Before the NICE recommendations came out in 2016, use of invasive angiography was on the rise in England, with an increase of 0.02 angiograms/100,000 people per month. After the NICE guidelines, though, that growth stopped and appeared to decline, down by 0.06 angiograms/100,000 people per month. Use of SPECT was declining both before and after the NICE guidelines. On the other hand, CCTA use increased before the 2016 recommendations and then picked up substantially after the guidelines came out (0.19 CCTA/100,000 per month).

“The valid concern that doing more CT would mean you’re just going to do a lot more invasive angiography is not borne out by this data,” said Nicol.

He added that the decline in invasive angiography over the study period is not quite significant, but there is a strong signal that use is going down. Anecdotally, many hospitals have now purchased CT scanners and are providing cardiac CT services, Nicol said. “Invasive angiography is increasingly being used for procedures where they would put a stent in or there is a reason why they can’t do the CT scan.” 

Across England’s 42 different regions, there was a trend toward an inverse association between the growth rates of CCTA and invasive angiography, but the association wasn’t statistically significant.

Effect on Outcomes

Overall, there was no association between any region’s growing use of CCTA and hospital admissions, but CCTA growth was linked to a reduction in cardiovascular deaths and ischemic heart disease deaths. Regions in England with the largest growth in CCTA saw the largest declines in cardiovascular mortality, as well as a larger fall in all-cause mortality. Greater regional increases in CCTA were also associated with fewer hospitalizations for MI.

The reduction in death/MI in SCOTHEART proved to be one of the most contentious findings in that trial, with critics protesting that a change in screening methods couldn’t be credited with reducing hard events, a complaint the SCOTHEART investigators later tackled head-on with an analysis explaining how that might occur.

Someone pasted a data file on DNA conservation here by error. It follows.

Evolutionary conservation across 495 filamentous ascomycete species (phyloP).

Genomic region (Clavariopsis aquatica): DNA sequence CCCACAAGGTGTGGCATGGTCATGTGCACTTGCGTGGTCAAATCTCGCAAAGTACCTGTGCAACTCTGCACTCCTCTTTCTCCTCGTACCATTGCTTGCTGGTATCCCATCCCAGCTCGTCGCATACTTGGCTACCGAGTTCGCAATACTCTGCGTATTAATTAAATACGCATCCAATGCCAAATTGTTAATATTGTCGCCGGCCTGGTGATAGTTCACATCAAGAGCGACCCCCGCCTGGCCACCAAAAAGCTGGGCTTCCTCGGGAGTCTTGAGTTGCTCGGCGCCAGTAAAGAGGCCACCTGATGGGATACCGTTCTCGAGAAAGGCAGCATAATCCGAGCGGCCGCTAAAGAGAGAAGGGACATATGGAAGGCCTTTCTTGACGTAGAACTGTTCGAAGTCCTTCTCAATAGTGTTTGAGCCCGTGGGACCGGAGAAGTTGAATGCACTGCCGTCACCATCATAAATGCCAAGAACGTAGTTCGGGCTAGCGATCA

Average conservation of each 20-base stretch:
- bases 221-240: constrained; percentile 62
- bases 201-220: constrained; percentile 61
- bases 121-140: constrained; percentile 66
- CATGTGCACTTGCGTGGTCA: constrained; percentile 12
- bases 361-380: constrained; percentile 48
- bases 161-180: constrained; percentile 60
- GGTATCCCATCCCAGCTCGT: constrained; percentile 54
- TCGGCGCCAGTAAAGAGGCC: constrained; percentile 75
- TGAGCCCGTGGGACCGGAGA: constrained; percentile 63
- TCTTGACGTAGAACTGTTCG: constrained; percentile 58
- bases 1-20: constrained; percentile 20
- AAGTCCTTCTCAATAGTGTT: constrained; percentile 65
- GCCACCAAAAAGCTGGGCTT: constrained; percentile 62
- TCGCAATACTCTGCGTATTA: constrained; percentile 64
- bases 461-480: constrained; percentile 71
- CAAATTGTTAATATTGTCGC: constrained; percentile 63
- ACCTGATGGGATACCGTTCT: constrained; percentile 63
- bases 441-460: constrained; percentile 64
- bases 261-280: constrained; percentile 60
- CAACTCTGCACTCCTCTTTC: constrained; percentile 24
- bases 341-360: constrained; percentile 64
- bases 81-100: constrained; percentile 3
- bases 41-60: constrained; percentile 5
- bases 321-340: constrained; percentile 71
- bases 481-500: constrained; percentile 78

Sanjay Kaul, MD (Cedars-Sinai Medical Center, Los Angeles, CA), for one, published a viewpoint in JAMA in 2019 questioning the strength of evidence supporting CCTA as the noninvasive test of choice for patients with stable chest pain, arguing the findings from SCOT-HEART weren’t robust enough to justify it. This week, on Twitter, he called the new imaging trends interesting, but thinks the link with cardiovascular outcomes is “bit of a stretch.”  

Nicol, on the other hand, believes CCTA leads to a drop in cardiovascular deaths because it allows clinicians to “put the right people on the right treatment,” including statins for primary prevention. As a result, there’s a downstream benefit because people are treated appropriately.

And, while it might also send more people on for coronary revascularization, “it’s the right people that needed revascularizing,” he added.  

Of note, although the use of imaging is increasing in England, the costs observed in this study—average annual healthcare spending on coronary imaging was £214 million—remained stable. Costs increased by £0.35 million/100,000 people per year, an increase of 2.8%, which is in line with inflation.

“There’s been essentially no cost increase, but a lot more tests, because you’ve replaced expensive tests, predominantly invasive coronary angiography, with cheaper tests, predominantly coronary CT angiography,” said Nicol. “If you go back to NICE’s principles [of] cost-effectiveness, the cost bit is justified, and if we talk about effectiveness, what we do see is a statistical reduction in cardiovascular death between those areas that most use cardiovascular CT versus those that had the least increase in cardiovascular CT.”

One of the limitations of the analysis is that it only captures imaging tests performed to 2018, but the COVID-19 pandemic didn’t allow researchers to proceed beyond that time. “We’re planning in the future to rerun the data set in a couple years to understand the impact of COVID and how did [imaging] bounce back,” he said. “It’s going to be messy because COVID was obviously associated with cardiovascular mortality, but we will have that opportunity going forward.”

Michael O’Riordan is the Associate Managing Editor for TCTMD and a Senior Journalist. He completed his undergraduate degrees at Queen’s…

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  • Nicol reports no relevant conflicts of interest.